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Moths at war over claim by man crushed by wheelchair


Moths at war over claim by man crushed by wheelchair

The man has won his claim against the veterans' association, but the organisation is fighting back


Ex-servicemen’s organisation, the Memorable Order of Tin Hats (Moths), is in the middle of a legal battle with one of its visitors, after he was crushed by a wheelchair-bound man at the organisation’s Parkhurst premises.
However, it appears that while the plaintiff has won the first skirmish at the High Court in Johannesburg, the organisation’s appeal against his civil claim means the war is far from over.
Kenneth Els’s civil claim against the Moths was first registered at the high court in 2017 and, according to the ruling last month, the incident in which he claims he was badly injured occurred in January 2014 when he was 55 years old.
In his ruling, Judge Mpostoli Twala detailed how Els had been visiting the Parktown premises as a friend of the Moths when one of its members asked for assistance into the building.
The man, who weighs about 100kg, was in a wheelchair and, because there was no ramp access to the building, Els and some of the organisation’s members, including Paul Jansen and Kenneth Swartz, offered to lift him up the entrance’s stairs.
Jansen held the front of the wheelchair while Els held it at the back, but Els “got his foot stuck on the steps and fell on his back with the wheelchair and the person on it falling on top of him”, the high court judgment reads.
Jansen’s testimony revealed there was no ramp or rails at the stairs at the time, and his wheelchair-bound brother – who has since died – would often ask for assistance after he was left disabled from a broken hip. Meanwhile, Swartz’s testimony revealed that the steps were rather narrow and the wheels of the wheelchair were “hanging over and protruding on the steps”.
Swartz also claimed to the court that the Moths had instructed an architect to draw up plans to build wheelchair ramps for the building before the incident, “but the architect delayed in finalising those plans”.
Els told the court he had been visiting the premises that day to consult with a Mr Cheney regarding the latter’s divorce, and that during his meeting the now deceased disabled member had asked him to help him up the stairs.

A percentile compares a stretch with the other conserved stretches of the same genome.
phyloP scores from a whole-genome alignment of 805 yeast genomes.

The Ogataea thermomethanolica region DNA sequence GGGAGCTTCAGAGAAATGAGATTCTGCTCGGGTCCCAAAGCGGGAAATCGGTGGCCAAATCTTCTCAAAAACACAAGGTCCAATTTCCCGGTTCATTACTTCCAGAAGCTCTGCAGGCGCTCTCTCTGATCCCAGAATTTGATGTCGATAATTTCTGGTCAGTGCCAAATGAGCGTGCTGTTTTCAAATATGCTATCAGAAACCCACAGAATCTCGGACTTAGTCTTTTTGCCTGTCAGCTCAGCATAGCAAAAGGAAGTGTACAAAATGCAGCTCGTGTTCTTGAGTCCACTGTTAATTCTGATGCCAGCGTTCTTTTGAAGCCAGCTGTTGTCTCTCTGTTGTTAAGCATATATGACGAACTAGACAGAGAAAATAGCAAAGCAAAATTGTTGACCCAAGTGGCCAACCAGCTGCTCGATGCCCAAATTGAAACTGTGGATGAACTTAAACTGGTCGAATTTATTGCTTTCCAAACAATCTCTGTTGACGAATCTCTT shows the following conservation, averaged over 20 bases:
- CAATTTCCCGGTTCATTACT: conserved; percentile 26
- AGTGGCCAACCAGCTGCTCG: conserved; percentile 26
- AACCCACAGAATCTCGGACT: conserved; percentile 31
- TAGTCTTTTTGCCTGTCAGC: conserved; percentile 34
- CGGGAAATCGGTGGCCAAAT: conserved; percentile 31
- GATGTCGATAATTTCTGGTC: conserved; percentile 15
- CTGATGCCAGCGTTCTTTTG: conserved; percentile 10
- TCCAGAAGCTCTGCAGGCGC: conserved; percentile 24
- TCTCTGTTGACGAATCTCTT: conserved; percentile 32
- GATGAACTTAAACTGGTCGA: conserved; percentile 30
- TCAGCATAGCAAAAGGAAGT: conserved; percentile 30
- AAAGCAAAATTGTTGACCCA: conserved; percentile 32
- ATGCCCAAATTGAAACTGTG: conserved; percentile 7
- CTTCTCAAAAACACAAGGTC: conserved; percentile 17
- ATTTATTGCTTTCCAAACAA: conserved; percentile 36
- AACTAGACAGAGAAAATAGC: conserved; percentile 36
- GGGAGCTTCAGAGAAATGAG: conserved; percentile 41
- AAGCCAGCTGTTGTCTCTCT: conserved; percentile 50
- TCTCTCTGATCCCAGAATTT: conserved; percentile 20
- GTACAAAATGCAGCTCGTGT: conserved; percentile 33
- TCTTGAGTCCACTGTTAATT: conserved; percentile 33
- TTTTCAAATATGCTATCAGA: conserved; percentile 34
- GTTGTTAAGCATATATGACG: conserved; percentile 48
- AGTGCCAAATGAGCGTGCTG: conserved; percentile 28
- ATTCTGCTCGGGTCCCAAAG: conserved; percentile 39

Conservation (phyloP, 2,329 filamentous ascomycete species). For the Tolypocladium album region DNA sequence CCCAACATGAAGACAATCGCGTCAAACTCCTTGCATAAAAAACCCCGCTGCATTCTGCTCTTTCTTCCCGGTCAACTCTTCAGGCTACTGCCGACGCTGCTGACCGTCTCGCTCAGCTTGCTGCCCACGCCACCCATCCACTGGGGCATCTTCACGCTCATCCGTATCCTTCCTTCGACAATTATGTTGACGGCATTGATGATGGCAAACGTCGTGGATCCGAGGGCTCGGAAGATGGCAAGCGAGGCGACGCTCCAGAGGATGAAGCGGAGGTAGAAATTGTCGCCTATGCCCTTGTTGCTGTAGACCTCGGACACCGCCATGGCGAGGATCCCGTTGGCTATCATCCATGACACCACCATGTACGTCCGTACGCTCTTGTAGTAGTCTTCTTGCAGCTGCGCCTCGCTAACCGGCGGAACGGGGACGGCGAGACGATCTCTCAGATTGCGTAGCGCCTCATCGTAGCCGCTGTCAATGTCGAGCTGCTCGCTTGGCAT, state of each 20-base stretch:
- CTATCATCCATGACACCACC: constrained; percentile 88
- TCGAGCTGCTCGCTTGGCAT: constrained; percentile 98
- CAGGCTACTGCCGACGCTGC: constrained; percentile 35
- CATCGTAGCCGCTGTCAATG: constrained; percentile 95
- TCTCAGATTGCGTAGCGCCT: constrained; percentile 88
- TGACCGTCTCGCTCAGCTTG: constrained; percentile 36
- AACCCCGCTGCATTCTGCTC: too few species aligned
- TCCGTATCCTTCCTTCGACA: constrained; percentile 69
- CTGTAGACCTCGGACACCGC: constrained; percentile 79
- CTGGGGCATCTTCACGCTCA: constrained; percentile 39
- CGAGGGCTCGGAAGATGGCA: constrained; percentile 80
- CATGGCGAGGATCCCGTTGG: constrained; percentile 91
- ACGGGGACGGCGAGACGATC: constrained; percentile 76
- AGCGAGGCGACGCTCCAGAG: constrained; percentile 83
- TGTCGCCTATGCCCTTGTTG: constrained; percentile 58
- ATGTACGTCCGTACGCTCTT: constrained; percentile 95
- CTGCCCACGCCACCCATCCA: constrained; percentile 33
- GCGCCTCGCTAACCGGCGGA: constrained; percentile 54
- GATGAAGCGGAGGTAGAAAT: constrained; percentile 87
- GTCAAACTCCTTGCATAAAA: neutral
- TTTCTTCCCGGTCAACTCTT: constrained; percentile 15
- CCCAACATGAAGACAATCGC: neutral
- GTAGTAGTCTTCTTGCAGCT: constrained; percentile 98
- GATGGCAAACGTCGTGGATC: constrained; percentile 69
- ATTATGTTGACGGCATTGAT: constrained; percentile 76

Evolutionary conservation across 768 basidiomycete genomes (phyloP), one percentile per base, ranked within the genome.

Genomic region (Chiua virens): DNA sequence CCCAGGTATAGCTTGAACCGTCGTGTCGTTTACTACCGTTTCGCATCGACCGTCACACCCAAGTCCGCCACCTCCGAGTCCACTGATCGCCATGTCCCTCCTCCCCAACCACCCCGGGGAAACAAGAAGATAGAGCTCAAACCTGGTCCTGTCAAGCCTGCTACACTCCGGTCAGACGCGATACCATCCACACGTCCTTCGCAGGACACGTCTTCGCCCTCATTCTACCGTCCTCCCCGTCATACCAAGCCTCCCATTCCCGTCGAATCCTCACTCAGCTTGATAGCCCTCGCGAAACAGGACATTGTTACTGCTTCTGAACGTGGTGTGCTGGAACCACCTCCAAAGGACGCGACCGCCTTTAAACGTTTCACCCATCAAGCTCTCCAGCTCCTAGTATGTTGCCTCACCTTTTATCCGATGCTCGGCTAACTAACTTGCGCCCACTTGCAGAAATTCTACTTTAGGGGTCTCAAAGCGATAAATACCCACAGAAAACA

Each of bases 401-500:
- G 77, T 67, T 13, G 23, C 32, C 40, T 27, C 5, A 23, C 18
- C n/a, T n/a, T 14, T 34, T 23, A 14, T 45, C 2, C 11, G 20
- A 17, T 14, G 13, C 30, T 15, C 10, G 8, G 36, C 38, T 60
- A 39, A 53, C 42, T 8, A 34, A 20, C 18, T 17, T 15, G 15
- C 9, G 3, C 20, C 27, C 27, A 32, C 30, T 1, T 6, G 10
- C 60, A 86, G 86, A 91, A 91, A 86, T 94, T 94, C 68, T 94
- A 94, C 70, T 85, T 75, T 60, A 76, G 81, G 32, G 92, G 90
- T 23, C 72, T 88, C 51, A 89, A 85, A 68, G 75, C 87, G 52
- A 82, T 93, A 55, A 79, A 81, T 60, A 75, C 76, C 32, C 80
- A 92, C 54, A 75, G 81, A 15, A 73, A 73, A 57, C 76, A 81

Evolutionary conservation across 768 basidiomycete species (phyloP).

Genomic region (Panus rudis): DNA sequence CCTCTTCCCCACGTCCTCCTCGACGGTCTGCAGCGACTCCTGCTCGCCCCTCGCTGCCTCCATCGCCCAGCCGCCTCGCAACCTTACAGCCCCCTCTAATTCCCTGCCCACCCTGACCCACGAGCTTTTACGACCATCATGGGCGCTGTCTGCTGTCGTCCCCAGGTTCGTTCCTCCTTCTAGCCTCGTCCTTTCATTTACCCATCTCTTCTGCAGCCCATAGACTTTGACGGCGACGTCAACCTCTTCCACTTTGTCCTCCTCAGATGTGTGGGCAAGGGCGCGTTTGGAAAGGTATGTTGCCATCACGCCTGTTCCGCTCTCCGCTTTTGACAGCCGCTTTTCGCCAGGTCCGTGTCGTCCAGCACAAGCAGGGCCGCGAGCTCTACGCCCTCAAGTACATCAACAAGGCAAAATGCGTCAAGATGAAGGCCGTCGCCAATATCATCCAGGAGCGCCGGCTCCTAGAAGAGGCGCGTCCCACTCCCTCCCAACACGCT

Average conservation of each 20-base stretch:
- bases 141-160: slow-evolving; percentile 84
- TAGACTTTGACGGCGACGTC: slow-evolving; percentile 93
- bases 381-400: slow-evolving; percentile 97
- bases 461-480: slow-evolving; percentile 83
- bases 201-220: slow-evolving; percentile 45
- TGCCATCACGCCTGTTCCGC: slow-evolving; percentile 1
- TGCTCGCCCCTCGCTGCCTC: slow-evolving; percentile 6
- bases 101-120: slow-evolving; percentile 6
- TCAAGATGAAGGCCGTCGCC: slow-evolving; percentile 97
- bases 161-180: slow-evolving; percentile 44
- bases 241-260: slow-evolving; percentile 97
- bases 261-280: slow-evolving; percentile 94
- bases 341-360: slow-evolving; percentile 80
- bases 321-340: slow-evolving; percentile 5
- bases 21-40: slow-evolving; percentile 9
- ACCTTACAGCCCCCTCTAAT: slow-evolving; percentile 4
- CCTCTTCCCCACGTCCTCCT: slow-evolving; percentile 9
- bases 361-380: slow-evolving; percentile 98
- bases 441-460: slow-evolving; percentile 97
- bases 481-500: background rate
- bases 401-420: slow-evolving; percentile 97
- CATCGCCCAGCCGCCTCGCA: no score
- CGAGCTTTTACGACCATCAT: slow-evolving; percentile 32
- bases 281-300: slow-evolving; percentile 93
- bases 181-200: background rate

“In around October 2018, [the Moths] received a sum of approximately R180,000, a donation from Freemason Johannesburg, for renovations of the building and utilised some of the money to remove the stairs and build ramps and the railings,” wrote Judge Twala.
However, this was too late, said the judge.
“It is clearly apparent that the defendant [the Moths] owed a duty of care to the deceased to make his access easy to the premises with a wheelchair as a member ... (It) is a social club for former members of the army and maintains that brotherhood amongst them.
“It is this brotherhood in which the deceased relied on each time he visited the club, that members and patrons will come and assist him navigate his way around the premises,” he said, indicating that this had gone on for more than a year.
Els had advised the organisation to build ramps and rails on the premises.
“I agree with [Els’s argument] that the defendant had a duty to protect its patrons from harm to be caused by the steps which were not protected by railings and it was in breach of that duty … I hold the view that, had the defendant built the ramps for the wheelchair and put rails next to the steps to protect the patrons, the incident involving the plaintiff would have been avoided,” said the judge.
Because of this, Judge Twala ruled that the Moths were liable to compensate Els for 90% of his proven damages, and to pay for the cost of the action.
Els’s lawyer, Clint Ascar, explained that the “quantum” of the matter – the amount that would have to be paid out – would still have to be argued before court, since the initial application was simply to determine the Moths’ liability for the accident. While he was unwilling to put a number to Els’s medical costs since the accident, he did confirm that his client was still suffering from damage to the lumbar spine and had severe back pain and discomfort.
He also confirmed that the Moths had already lodged an application to appeal Twala’s ruling.

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